To effectively select what you should work on, you need to take into consideration: priority, sequence and estimated time. Add another column to your list for priority. Divide your tasks into four categories:

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  • Important and urgent
  • Not urgent but important
  • Not important but urgent
  • Not important or urgent

You want to work on tasks that are urgent and important of course, but also, select some tasks that are important and not urgent. Why? Because these tasks are normally related to long-term goals, and when you only work on tasks that are urgent and important, you’ll feel like your day is spent putting out fires. You’ll end up neglecting other important areas which most often end up having negative consequences.

Most of your time should be spent on the first two categories.

4.  Review

To make this list work effectively for you, it needs to become a daily tool that you use to manage your time and you review it regularly. There is no point in only having the list to record everything that you need to do, but you don’t utilize it as part of your bigger time management plan.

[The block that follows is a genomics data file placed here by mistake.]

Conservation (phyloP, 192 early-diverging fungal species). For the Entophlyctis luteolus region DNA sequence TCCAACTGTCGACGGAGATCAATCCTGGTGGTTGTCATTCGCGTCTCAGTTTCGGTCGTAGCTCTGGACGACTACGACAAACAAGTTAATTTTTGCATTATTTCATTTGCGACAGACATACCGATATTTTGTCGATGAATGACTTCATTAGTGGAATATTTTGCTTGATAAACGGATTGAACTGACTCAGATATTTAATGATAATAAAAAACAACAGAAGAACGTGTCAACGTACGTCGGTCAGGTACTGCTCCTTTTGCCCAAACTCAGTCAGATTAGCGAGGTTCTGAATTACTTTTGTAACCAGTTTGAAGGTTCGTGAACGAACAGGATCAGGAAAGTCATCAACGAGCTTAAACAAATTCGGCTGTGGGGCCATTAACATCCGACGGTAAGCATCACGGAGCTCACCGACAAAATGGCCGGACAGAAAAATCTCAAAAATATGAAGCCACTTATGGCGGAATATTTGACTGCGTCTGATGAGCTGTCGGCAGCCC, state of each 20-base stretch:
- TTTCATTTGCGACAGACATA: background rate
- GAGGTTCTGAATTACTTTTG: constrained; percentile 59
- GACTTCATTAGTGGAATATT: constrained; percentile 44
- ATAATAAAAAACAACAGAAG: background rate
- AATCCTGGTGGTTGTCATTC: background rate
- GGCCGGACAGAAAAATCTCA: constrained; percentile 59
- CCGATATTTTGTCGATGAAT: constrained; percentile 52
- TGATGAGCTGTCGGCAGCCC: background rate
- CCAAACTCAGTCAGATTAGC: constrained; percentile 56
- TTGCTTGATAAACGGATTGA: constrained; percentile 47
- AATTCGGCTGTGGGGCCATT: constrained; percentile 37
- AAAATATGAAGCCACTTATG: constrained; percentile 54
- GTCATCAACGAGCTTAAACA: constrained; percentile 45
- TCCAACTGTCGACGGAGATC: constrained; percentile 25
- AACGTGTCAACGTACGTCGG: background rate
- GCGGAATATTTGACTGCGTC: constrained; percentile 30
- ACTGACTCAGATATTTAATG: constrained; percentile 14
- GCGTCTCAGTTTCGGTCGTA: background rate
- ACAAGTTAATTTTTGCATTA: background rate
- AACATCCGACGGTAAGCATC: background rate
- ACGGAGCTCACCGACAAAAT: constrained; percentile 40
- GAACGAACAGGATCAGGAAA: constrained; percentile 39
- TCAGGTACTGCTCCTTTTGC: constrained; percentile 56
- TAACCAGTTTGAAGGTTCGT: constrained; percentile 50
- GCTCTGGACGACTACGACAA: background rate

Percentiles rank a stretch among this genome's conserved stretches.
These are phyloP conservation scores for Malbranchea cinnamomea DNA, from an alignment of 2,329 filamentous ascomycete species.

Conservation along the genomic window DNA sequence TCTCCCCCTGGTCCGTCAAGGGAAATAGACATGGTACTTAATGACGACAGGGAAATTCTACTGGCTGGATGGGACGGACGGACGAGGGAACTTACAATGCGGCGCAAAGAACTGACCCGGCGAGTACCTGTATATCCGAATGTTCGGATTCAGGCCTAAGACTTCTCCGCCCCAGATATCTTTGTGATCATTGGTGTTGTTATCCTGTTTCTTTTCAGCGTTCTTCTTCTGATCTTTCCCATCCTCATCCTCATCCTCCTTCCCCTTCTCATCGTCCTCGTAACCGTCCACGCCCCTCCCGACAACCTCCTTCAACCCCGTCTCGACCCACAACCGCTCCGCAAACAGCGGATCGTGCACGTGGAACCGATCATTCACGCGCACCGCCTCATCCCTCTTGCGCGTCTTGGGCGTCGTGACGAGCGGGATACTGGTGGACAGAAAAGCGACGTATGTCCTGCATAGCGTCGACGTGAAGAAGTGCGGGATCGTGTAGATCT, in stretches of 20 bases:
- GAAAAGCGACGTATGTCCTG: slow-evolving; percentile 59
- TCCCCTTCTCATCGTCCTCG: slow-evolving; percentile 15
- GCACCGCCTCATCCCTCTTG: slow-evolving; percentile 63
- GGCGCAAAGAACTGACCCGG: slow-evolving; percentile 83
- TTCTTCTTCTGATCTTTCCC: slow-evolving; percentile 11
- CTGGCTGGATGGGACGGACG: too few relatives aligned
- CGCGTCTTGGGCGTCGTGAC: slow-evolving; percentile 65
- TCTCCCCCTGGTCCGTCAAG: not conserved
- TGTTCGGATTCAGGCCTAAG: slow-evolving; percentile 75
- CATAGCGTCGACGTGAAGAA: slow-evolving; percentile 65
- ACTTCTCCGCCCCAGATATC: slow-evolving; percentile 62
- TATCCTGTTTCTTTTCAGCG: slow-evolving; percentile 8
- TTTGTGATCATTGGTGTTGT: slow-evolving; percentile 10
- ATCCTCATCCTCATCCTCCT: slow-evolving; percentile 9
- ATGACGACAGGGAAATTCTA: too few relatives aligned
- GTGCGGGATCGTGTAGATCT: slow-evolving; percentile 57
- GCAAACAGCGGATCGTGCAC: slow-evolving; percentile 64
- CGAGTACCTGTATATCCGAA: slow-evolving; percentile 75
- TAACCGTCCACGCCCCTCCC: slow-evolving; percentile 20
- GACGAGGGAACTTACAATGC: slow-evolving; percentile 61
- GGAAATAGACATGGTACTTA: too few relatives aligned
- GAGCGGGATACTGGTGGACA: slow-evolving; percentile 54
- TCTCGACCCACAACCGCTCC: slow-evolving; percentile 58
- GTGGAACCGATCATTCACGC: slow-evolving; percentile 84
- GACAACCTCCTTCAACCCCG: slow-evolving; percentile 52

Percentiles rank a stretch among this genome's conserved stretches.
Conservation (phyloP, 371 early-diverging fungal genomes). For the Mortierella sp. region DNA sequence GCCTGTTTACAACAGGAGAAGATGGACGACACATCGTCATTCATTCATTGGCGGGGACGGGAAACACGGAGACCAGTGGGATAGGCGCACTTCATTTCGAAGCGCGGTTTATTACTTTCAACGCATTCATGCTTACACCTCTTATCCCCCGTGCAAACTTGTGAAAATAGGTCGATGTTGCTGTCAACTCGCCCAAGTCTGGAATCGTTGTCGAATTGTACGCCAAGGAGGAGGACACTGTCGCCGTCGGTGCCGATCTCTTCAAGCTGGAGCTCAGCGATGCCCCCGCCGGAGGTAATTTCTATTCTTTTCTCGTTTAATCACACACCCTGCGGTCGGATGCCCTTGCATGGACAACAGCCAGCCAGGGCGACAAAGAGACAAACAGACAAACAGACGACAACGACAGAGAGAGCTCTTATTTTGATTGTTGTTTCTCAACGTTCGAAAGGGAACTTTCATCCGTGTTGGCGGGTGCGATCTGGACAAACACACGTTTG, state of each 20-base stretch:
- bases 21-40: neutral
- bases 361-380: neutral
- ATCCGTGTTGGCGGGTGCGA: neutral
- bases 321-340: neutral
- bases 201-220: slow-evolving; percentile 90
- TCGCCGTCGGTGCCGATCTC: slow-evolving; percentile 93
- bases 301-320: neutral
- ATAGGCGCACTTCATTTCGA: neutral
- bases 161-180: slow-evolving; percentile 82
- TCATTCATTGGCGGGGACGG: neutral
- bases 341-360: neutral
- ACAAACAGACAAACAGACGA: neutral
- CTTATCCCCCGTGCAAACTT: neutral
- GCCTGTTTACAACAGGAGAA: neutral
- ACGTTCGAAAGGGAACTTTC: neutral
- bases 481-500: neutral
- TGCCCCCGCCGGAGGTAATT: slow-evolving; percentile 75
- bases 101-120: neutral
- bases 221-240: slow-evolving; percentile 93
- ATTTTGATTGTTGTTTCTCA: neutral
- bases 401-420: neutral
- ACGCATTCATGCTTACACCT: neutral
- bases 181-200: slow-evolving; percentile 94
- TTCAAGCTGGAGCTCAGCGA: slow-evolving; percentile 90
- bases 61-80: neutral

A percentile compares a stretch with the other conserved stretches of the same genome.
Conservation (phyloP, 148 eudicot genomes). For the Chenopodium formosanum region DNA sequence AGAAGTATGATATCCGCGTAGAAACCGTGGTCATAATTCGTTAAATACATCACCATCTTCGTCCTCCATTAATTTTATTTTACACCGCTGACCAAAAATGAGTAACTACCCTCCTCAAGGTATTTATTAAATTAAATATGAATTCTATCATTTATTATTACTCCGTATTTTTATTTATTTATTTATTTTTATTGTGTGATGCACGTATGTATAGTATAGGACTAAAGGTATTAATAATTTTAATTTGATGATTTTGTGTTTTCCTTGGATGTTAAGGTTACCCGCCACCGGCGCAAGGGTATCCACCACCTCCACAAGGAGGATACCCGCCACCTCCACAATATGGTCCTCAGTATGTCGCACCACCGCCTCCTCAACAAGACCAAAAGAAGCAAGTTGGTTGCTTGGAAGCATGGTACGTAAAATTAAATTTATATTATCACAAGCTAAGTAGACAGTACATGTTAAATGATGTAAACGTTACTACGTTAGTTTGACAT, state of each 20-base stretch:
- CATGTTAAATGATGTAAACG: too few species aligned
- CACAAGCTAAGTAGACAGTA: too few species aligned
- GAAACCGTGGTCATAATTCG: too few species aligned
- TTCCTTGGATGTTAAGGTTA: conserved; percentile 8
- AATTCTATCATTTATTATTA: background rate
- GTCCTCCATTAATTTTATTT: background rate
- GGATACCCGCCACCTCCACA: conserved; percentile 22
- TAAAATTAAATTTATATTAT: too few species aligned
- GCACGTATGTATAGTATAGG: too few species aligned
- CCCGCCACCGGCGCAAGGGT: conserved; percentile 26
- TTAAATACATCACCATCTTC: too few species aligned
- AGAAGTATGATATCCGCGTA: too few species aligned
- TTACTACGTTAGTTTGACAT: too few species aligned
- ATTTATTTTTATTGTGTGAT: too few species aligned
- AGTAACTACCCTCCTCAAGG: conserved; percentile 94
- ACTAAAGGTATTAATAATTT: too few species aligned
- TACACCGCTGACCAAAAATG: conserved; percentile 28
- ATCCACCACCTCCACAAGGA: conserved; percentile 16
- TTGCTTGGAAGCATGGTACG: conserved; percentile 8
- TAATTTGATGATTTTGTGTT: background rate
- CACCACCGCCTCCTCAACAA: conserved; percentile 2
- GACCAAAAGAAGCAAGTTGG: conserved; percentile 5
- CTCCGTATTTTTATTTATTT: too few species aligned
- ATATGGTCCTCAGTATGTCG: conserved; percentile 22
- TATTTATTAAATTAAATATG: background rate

For example: At the end of every week, review the list and use it to plan the week ahead. Select what you want to work on taking into consideration priority, time and sequence and then schedule these items into your calendar. Golden rule in planning: don’t schedule more than 75% of your time.

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Bottom Line

So grab a pen and paper and give yourself the gift of a calm and clear mind by unloading everything in there and onto a list as now, you have all the tools you need for it to work. Knowledge is useless unless it is applied—how badly do you want more time?

To your success!

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Featured photo credit: Emma Matthews via unsplash.com

Reference